Tag Archives: Rashik PArmar

The Open House Worldwide Conference 2012

The Open House Worldwide Conference 2012, hosted by CBRE in London, centered on the cohesive development of our cities this year. There were a lot of delegates present from important companies like BDP, Hawkins Brown, Nicholas Hare Architects, Pick Everard and Foster + Partners.  International member of the growing Open House family were also present, including New York and Tel-Aviv. And Victoria Thornton, founder of this conference, said that Philadelphia also hopes to join the 22-strong Open House family.

Thornton said that the main focus of the conference this year was on how to create Smart Cities that use technology with design innovations while addressing pressing social agendas. So it was very appropriate that the conference started with a presentation by Rashik Parmar, President of IBM Academy of Technology, since the whole concept of Smart Cities emerged from the world of IT.

Parmar talked about the importance of the citizens of cities. He said that analytic technology can be used to support the sustainability agendas. He strengthened his words by giving the example of IBMs Rio de Janero’s intelligent Operations Centre. They reduced traffic accident delays from one hour to ten minutes.

Lean Doody, known for her work within Arup’s Smart Cities, describes cities as ‘engines of innovation’ which should allow people to interact in efficient manners. San Francisco was highlighted as one of the key cities in the creation of Smart Cities because this city already uses a lot of technological innovations to create smart living and working places. For example they introduced a smart parking app which reduced the carbon emission and congestion. Sensors were places into every parking space within the city of San Francisco, these sensors can give information to the people in the city, telling them which parking spaces are available. This reduces block-cycling car emissions and it generates traffic data that can be used for further, future development.

Tim Stonor, Managing Director of Space Syntax, talked about how important space is in his presentation ‘Human Cities’. He said that many historical masterplans often failed because they are rarely realized in their entirety. So careful incremental development is needed to provide the opportunity to learn and improve upon past failings. This can be the path to smarter progress.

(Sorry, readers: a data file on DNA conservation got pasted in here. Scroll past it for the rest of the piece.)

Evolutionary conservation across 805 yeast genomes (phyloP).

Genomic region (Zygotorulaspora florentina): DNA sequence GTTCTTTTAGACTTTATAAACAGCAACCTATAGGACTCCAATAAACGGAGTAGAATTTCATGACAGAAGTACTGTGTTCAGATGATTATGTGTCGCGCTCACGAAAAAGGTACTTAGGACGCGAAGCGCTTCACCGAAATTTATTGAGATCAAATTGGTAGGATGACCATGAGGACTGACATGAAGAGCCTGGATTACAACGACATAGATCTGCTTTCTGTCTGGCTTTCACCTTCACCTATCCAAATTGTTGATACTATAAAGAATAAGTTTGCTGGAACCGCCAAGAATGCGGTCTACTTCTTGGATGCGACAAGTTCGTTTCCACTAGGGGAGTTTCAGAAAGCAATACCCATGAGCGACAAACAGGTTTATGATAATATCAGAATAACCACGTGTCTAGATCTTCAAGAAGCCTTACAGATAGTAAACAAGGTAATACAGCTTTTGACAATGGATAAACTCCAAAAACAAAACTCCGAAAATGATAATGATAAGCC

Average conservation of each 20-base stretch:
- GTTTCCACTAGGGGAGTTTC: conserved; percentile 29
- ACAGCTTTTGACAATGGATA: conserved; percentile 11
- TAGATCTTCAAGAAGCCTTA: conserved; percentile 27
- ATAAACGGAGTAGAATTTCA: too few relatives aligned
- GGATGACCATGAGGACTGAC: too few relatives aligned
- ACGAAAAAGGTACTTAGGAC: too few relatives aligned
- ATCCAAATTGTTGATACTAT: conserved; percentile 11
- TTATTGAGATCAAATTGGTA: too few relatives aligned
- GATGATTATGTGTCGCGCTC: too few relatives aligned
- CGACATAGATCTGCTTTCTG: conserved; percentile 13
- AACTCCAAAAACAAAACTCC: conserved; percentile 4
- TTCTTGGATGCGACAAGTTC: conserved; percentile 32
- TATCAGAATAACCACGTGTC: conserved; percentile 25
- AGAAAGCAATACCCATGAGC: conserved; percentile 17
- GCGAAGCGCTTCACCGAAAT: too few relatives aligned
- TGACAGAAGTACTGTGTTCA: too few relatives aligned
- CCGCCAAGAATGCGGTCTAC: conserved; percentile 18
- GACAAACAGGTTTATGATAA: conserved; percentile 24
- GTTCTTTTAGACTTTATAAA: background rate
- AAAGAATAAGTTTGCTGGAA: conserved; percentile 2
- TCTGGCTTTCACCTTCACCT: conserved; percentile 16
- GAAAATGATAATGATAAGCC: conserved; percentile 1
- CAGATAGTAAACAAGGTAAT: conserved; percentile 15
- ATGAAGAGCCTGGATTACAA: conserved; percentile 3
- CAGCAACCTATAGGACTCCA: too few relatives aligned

Our cities nowadays are shielded, and this can cause a discontinuous flow which exaggerated the need for fossil fuels, by the increased consumption of stop-start traffic. So a good connectivity in road and transport networks is very important for social, economic, cultural and intellectual developments. These are the main purposes of the city and these should also influence the design of the city.

Stonor said that we have to think about the shift in the world’s urban population, which will probably triple by 2050. The current trend of informal settlements being ‘locally connected and globally disconnected’ has to shift, more diverse cities need to be created because this will be better for the inhabitants and for the cities themselves.

He said our planet will face challenges in the future which we never heard of because the planet never had to face these challenges before. He encourages cities to speculate about how we might design for these challenges because in the future, cities will be a vital answer to many of the challenges. So they must be seamlessly designed to provide and enhance serendipitous interactions between people.

Malcolm Smith, Director of Arup, said that we have to start thinking smart all the time now and cities must be designed and measured in a way that citizens can afford and want to stay in them. He used the heat networks of London Thames Gateway as an example to emphasize that we must be inherently smart.

So the conference had a very diverse range of speakers from different backgrounds. The conference looked beyond the architecture’s immediate sphere of influence because in order to create Smart Cities, we need to tackle much more issues than architecture. Issues like future pressure of climate change, environmental disaster, terrorism and population growth need to be tackles to work towards smart, cohesive cities.